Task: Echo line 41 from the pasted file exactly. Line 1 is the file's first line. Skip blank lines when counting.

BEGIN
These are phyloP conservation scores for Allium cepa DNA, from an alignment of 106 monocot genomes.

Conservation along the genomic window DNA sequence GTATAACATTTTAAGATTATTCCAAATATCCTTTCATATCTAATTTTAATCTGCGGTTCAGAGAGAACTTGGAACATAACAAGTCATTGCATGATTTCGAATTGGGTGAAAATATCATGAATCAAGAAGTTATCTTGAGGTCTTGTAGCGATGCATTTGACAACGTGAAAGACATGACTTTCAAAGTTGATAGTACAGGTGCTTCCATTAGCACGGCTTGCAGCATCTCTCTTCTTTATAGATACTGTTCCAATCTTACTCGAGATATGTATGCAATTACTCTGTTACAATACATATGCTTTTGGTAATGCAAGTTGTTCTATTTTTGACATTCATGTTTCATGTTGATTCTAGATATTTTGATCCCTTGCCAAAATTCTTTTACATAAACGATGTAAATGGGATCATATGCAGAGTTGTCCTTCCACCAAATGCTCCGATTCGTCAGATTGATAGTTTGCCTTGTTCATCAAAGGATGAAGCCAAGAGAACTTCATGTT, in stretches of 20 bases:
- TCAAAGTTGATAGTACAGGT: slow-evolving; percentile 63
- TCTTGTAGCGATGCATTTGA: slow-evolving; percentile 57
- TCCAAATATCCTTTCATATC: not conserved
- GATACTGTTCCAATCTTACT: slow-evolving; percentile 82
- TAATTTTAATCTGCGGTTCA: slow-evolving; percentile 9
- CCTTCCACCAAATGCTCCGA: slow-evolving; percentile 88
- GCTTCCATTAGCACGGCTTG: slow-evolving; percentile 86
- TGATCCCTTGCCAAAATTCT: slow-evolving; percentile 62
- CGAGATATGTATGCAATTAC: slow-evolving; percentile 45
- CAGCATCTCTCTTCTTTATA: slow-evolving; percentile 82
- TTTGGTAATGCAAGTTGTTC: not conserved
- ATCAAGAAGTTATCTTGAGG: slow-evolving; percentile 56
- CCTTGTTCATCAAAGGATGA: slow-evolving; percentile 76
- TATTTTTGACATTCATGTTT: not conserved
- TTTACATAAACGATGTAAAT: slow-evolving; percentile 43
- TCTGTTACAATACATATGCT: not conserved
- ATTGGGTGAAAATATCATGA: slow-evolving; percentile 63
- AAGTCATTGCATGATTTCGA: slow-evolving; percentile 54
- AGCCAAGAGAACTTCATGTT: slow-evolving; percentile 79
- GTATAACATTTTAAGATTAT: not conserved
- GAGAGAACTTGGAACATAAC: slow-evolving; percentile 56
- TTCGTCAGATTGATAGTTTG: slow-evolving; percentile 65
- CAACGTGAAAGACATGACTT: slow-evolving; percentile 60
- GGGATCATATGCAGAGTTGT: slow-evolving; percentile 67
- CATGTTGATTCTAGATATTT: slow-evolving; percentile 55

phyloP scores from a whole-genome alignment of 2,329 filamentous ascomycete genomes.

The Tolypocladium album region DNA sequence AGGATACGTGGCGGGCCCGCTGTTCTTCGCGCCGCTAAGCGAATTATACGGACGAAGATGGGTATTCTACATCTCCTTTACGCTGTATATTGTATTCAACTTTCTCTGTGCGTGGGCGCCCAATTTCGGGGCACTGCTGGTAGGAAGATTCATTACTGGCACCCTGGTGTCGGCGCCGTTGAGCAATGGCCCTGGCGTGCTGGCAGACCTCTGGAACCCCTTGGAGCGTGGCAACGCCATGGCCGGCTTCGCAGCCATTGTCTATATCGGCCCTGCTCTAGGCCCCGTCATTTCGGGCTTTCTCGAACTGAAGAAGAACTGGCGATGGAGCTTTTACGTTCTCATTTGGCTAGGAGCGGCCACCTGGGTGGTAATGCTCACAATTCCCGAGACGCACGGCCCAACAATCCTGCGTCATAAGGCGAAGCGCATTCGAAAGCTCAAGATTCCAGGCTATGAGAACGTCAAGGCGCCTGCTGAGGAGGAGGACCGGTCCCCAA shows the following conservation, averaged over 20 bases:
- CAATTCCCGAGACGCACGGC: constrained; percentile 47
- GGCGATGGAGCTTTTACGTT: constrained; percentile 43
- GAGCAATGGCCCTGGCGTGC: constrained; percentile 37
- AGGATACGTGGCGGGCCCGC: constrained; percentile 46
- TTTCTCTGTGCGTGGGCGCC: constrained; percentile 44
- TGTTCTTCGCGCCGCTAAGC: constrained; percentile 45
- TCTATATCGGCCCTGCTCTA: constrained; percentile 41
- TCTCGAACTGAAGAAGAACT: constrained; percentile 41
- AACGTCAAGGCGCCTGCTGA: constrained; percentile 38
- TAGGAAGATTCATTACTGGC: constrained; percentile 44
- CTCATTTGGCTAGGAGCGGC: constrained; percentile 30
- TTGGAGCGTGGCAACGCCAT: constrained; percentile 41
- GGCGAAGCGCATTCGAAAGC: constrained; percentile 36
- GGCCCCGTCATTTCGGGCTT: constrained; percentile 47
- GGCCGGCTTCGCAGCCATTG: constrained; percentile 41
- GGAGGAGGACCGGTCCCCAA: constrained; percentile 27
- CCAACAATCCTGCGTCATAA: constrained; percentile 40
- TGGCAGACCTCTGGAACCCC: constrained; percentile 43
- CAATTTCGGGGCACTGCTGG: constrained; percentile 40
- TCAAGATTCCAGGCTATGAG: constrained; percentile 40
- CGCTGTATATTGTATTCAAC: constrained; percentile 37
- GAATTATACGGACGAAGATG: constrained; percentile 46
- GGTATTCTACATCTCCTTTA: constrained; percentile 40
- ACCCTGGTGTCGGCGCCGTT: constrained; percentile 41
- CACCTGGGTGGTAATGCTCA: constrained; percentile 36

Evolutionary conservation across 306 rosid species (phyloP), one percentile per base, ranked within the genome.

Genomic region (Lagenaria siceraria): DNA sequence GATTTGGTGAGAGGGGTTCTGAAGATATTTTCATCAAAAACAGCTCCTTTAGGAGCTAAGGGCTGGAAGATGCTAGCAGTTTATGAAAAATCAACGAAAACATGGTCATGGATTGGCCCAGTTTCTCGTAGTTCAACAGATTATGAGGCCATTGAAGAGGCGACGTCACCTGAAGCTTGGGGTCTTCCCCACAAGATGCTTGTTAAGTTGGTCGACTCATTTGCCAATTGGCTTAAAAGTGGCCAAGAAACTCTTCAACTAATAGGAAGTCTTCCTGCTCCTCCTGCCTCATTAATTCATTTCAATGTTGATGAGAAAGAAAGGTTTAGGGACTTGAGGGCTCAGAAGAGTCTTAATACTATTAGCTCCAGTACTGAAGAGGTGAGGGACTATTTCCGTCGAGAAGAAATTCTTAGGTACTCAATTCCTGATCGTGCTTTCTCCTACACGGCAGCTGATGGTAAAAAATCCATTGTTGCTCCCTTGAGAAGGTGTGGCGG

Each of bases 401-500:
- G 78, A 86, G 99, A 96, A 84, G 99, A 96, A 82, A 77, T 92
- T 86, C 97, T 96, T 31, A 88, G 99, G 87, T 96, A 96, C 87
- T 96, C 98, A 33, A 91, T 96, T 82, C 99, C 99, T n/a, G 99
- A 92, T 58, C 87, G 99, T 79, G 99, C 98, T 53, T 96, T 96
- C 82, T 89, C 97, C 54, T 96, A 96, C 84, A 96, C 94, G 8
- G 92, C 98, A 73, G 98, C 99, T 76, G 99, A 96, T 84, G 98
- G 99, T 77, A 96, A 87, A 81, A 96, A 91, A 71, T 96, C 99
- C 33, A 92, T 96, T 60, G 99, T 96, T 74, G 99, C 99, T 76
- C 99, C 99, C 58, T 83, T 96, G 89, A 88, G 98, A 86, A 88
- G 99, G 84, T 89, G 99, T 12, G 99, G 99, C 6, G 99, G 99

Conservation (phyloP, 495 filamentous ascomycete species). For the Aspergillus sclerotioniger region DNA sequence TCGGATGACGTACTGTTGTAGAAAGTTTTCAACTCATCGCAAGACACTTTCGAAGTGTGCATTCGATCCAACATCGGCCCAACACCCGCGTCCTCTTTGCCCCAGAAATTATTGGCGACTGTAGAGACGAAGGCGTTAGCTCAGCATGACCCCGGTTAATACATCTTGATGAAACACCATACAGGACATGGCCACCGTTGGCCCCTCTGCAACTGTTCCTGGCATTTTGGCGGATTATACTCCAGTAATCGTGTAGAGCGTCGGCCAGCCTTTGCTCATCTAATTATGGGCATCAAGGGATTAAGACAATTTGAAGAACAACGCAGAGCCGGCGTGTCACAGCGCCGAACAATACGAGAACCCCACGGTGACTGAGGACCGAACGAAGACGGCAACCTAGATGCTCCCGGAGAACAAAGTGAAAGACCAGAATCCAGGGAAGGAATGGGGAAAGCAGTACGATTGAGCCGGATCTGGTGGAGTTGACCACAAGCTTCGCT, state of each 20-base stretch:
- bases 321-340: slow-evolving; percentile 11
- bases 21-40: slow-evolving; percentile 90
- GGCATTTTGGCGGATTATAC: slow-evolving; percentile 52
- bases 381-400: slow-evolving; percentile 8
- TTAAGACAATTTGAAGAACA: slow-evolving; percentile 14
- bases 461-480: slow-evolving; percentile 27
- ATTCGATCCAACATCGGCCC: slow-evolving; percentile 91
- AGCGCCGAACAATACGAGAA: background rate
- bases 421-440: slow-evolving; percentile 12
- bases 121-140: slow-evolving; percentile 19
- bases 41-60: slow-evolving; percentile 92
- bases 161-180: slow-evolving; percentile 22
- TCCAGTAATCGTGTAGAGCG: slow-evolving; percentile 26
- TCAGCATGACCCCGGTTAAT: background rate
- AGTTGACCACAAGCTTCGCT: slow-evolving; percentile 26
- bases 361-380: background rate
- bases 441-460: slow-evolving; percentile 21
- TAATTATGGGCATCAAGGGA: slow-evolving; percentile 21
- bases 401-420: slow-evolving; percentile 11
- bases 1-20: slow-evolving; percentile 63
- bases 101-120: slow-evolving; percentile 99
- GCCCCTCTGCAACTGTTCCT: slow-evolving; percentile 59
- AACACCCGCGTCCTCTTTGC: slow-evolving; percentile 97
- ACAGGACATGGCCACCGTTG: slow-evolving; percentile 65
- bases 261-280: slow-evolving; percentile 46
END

- TTGGAGCGTGGCAACGCCAT: constrained; percentile 41